Amy has always been a hard character to love. As a child she is sulky and superficial: she performs the unforgivable act of burning Jo’s manuscript, and as an adult she suddenly and unexpectedly marries Laurie, the boy whose romance with her sister we have just spent hundreds of pages rooting for. So yes, it is hard to love Amy. But Greta Gerwig deftly counters this, by emphasising the sheer amount and strength of the likenesses between her and Jo. In the book, they are presented as polar opposites, tomboy vs. girly girl. In this movie though, Amy’s ambition and practicality are shown in tandem with Jo’s. We see how much she looks up to and envies her big sister. The thematic story-telling facilitates the rigorous comparisons drawn between the two. It amazes me how differently I feel about Amy now, a character I had always hated. This is not least due to Florence Pugh, who is absolutely a stand-out cast member, masterfully pulling off hilarity, petulance, heartbreak, ambition and self-assurance in turn.
The problem of Jo’s ending is also dealt with conscientiously. Gerwig acknowledges the difficulty readers have with accepting that Jo neither ends up with Laurie, or on her own as the literary spinster she says she wants to be. Jo’s eventual husband Professor Bhaer is played by Louis Garrel, a good-looking (age appropriate) Frenchman, an alternative to the German, somewhat paternalistic version of the character from the novel. This fact helps us all to invest more in this ending for Jo. More important though, is the scene at the literary agent. Jo confidently negotiating her copyright, defending the prerogative of her heroine to end up alone and ultimately watching her first novel being bound is extremely satisfying. The meta quality of her discussion with the agent about the protagonist’s love story allows Gerwig to effectively have her narrative cake and eat it – she manages to create a sense that any interpretation of the ending is valid. The audience is allowed a kind of choice that the book does not give them. The reality of the ending is therefore made wryly ambiguous, and yet it still feels rewarding. This is also pertinent in the way in which Beth’s illness and death unfolds; two distinct narratives are shown simultaneously, one from earlier in Beth’s illness when she survives, and the second, tragic story of her passing. This gives a sense of an alternate timeline: that audiences can see both versions concurrently means they are both equally valid and real; the sadness of one does not negate the joy of the other.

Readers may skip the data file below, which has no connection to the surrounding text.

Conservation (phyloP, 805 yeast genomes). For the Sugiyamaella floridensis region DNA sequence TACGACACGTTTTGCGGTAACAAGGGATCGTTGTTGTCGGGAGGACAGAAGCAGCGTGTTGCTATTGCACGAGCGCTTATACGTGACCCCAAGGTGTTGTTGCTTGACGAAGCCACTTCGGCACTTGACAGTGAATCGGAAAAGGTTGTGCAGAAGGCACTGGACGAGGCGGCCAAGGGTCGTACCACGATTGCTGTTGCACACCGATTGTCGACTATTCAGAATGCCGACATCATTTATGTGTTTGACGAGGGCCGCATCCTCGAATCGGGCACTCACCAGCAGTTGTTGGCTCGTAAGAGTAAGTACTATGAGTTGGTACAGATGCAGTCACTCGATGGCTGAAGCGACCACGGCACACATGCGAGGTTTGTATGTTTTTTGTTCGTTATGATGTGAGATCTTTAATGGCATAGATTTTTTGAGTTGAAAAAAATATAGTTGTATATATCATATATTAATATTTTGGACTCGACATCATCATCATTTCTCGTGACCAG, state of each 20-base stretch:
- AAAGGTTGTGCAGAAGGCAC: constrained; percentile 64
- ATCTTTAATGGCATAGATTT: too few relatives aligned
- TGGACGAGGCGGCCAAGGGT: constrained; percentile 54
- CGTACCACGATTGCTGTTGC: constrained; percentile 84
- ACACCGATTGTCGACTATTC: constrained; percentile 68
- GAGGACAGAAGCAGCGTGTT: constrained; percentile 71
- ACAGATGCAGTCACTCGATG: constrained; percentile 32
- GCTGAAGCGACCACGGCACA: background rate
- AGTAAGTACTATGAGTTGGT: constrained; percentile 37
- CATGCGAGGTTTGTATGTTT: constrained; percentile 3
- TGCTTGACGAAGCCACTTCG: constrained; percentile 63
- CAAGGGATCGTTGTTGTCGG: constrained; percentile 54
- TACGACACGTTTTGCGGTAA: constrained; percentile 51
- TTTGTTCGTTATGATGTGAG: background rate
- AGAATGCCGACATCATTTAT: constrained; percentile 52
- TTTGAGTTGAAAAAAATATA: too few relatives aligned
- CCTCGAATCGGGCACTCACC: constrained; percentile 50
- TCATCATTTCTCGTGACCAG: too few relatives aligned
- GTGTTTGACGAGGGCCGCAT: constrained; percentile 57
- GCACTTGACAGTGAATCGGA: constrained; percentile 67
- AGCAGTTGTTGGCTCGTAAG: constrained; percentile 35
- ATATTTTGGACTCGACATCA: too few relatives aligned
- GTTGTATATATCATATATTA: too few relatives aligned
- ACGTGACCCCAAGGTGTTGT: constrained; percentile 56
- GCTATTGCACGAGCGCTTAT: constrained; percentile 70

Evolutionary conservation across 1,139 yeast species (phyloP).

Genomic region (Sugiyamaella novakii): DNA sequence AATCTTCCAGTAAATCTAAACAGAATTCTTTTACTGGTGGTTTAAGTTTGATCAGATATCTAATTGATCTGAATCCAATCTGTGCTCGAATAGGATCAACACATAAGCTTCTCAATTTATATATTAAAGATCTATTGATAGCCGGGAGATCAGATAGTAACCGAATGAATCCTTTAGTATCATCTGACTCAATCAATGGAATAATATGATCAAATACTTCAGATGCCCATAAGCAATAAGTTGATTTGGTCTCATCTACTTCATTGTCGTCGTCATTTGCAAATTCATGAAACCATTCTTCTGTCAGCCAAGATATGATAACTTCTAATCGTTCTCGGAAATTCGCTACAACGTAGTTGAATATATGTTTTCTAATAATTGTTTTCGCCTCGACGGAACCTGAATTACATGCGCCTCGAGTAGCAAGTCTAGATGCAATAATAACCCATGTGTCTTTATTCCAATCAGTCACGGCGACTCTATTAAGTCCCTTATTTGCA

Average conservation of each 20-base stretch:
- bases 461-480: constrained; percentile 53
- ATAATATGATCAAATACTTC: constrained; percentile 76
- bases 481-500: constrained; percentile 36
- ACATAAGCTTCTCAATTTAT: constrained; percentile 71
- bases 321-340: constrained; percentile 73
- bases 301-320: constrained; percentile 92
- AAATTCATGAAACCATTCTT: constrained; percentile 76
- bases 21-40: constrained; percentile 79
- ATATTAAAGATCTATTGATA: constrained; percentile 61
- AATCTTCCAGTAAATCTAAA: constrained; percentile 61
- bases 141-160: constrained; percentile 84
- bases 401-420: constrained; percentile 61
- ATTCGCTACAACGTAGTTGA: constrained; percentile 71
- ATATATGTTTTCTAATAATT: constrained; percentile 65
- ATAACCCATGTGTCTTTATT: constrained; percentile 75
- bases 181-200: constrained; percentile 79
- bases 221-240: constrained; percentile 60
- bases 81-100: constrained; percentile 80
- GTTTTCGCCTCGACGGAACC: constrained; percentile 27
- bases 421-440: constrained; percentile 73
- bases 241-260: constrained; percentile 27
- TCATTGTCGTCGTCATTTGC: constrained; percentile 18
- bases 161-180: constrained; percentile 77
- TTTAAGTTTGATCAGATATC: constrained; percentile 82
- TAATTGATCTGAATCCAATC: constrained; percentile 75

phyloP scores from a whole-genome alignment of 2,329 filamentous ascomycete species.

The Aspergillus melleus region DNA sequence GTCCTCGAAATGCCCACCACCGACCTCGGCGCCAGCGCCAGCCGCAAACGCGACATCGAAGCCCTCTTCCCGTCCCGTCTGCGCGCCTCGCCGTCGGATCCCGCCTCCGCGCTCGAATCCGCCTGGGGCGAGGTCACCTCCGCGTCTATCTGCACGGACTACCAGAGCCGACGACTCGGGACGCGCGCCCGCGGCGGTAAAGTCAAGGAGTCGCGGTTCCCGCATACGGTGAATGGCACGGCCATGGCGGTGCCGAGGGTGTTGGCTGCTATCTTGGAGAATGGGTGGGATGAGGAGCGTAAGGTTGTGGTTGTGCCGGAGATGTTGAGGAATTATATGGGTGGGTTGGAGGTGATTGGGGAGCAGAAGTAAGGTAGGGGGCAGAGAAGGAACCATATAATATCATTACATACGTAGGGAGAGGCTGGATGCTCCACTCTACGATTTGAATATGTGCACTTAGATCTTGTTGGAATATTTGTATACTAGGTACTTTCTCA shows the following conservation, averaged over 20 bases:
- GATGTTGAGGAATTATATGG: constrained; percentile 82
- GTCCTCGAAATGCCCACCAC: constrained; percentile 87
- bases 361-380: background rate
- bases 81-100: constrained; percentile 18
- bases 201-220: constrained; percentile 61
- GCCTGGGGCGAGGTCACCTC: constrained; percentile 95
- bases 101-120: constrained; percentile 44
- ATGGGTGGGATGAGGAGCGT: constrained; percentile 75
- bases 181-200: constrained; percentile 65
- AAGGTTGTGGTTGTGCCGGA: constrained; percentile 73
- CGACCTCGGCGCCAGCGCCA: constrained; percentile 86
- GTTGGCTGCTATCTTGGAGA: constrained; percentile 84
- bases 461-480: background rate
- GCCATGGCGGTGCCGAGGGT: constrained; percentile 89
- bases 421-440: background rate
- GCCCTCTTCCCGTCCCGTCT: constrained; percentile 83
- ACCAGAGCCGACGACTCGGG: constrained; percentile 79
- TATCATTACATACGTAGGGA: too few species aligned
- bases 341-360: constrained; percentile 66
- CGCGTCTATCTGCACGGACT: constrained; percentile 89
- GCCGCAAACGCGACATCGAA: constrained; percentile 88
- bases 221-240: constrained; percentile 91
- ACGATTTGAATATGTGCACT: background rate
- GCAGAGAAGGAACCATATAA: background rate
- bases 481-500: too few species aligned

‘Little Women’ successfully employs the feeling of nostalgia without relying on its potency. It dares to take risks not only with the way in which the story is told, but with the story itself. It also manages to stand on its own as a film, giving things to the audience that the book could not – in this way it enriches the original text upon which it was based. It does that so beautifully, and with such style and care that it is hard to imagine how the next generation’s ‘Little Women’ could improve upon its predecessor.
Artwork by Izzy Guest